08Brake Inspections Tech Tip130007032019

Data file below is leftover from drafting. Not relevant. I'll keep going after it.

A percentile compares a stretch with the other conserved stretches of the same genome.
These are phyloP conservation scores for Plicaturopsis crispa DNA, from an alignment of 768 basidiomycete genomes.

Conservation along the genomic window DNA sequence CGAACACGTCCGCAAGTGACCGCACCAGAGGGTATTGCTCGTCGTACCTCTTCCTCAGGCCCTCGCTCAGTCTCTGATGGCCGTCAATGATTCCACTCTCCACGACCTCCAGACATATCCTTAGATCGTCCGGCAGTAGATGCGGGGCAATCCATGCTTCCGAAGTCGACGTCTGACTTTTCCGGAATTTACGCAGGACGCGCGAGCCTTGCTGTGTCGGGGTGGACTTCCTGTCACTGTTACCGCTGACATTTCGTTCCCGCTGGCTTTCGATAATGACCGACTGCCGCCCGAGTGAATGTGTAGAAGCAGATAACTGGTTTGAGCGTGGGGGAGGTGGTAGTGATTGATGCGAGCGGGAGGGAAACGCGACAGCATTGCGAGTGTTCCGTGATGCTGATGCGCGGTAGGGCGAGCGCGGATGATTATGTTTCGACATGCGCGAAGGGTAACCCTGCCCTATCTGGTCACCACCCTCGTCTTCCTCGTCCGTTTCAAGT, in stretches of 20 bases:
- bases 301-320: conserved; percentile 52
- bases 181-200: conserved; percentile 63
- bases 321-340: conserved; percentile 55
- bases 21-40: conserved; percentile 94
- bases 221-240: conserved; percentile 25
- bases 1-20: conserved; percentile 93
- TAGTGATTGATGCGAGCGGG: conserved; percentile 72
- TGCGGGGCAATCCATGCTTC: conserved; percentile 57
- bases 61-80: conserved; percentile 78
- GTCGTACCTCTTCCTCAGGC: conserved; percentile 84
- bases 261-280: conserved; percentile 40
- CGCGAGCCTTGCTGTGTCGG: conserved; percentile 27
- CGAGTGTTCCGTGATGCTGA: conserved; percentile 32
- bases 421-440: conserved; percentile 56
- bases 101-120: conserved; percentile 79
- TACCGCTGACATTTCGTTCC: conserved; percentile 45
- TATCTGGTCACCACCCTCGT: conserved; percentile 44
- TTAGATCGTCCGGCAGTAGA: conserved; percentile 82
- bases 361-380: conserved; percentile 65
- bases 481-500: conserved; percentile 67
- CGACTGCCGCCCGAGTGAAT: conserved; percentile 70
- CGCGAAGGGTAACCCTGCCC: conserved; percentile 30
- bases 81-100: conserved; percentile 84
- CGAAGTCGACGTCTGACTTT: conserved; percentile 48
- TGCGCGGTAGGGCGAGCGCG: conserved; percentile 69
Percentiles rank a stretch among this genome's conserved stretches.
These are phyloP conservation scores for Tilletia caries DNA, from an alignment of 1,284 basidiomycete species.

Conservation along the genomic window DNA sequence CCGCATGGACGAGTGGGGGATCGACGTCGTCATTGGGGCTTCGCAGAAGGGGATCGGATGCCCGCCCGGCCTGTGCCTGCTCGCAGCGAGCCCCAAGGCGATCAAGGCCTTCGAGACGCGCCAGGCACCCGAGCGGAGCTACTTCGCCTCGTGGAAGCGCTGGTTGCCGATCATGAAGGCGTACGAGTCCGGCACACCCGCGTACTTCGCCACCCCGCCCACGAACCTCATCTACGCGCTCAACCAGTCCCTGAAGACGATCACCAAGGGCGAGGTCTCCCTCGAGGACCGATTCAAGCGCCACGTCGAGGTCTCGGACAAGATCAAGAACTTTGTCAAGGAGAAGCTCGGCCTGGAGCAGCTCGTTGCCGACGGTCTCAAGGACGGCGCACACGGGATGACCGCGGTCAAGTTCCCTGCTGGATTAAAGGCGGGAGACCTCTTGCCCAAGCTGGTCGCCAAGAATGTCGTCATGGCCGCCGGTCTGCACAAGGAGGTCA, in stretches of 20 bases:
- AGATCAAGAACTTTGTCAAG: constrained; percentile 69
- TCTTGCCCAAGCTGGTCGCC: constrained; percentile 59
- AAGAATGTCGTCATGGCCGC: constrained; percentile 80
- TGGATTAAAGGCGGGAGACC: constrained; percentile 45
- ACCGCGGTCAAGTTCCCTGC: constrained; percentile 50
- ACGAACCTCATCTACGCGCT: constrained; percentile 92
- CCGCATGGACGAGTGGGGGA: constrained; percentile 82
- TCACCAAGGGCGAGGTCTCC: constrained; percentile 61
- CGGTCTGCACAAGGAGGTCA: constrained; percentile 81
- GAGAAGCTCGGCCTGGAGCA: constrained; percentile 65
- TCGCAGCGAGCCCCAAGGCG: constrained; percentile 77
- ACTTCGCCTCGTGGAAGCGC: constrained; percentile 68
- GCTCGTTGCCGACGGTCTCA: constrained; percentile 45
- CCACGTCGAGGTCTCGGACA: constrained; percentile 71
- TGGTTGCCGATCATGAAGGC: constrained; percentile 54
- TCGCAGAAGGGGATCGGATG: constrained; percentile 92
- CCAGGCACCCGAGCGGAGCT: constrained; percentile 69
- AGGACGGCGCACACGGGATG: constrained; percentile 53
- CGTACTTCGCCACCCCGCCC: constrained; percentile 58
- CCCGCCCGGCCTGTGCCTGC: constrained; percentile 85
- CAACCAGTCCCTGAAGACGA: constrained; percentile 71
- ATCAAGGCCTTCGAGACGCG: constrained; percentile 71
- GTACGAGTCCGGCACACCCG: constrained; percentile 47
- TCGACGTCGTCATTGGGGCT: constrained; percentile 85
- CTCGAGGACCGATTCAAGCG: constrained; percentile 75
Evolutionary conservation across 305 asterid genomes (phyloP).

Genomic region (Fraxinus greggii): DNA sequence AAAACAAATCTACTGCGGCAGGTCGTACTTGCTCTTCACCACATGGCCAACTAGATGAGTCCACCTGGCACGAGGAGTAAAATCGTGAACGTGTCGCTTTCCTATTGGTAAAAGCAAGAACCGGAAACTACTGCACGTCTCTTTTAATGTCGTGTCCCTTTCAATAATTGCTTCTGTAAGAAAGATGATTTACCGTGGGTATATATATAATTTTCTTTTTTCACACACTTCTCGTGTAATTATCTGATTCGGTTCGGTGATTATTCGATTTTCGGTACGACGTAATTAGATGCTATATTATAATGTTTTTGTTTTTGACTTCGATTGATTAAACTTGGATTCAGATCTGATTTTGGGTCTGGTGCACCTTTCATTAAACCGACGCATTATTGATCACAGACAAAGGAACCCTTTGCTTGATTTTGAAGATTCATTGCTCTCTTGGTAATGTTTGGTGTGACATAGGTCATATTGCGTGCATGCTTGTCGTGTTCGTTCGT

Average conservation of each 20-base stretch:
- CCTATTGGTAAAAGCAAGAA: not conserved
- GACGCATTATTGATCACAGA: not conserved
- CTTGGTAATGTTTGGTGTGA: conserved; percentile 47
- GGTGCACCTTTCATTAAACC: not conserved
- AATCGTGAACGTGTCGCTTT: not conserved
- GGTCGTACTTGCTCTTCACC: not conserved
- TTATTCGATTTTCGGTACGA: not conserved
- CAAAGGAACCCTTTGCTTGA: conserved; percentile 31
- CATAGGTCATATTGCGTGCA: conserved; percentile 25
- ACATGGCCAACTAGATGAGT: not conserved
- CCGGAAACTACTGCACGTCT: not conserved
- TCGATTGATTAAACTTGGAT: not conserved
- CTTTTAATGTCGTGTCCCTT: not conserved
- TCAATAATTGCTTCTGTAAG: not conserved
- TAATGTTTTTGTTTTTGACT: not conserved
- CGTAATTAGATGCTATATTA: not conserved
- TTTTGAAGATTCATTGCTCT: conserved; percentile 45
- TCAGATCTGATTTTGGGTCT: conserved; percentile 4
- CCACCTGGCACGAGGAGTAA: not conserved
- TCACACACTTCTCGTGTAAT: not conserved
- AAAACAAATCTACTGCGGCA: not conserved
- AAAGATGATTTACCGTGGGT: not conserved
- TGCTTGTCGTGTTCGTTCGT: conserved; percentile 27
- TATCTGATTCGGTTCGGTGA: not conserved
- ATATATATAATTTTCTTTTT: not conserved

TECH Tips CATALOG NUMBER 08 www.midwestwheel.com Order NLINE ™ www.midwestwheel.com Order NLINE ™ Bad brakes: Why regular brake inspections are vital to reducing downtime, roadside violations www.truckpartsandservice.com By Tom Quimby Read any good drums lately? Brake drums help tell the critical story of overall brake performance, which is important since an overwhelming portion of violations — 45 percent during last year’s Commercial Vehicle Safety Alliance (CVSA) Inspection Blitz — were owed to bad brakes. In the age of ‘hurry up and get it done’ simply replacing a brake drum and shoes is not an effective way to maximize brake life, safety and productivity. Nor is it the best way to avoid costly violations and irate drivers. “This is the second time they’ve done this to me,” said a driver recently to a Florida Highway Patrol trooper who grounded his truck for bad brakes. The ‘they’ in this case would be the fleet that failed to ensure that the driver’s trailer had sound brakes before hitting the road. But the driver also shares responsibility since the trailer should pass his own inspection prior to hauling. The grounded truck and its driver sat and waited at an inspection station along Interstate 10 for a tech to show up to fix the brakes. Both were still there when the trooper’s shift ended, and with a load that was going nowhere fast. Avoiding violations not only comes from keeping brakes in adjustment it also comes from taking a close look at brake drums, which can reveal how the overall system is performing. Tossing out a drum without closely inspecting it for wear patterns and damage may mean missing vital clues that can point to issues with hardware, shoes and the smallest of road hazards like dirt and sand. “Any irregular wear patterns should be investigated, such as tapered wear across the braking surface or significant grooving beyond the specific drum’s maximum wear diameter,” says Johnathon Capps, vice-president of engineering, Webb Wheel Products. “Causes for this include worn braking hardware (such as the rollers and bushings), dirt and debris infiltration across the braking surface, and inadequate friction material.” Accuride’s director of wheel end product engineering, Greg Sturdy, says on average fleets are not conducting enough brake drum inspections. For guidance, Sturdy points to the following recommended practices from the American Trucking Associations’ Technology & Maintenance Council (TMC): TMC RP608 on Brake Drums and Rotors; RP627 Brake Lining Structural Defects; and RP 629 Brake Lining Contamination. “Even wear is critical,” Sturdy says. “If there is any sign of uneven wear or heat discoloration this indicates the system is not running true to the axis of rotation and causing runout. Such runout will cause the brake components to unevenly heat and cool and cause accelerated wear along with crack formation potential.”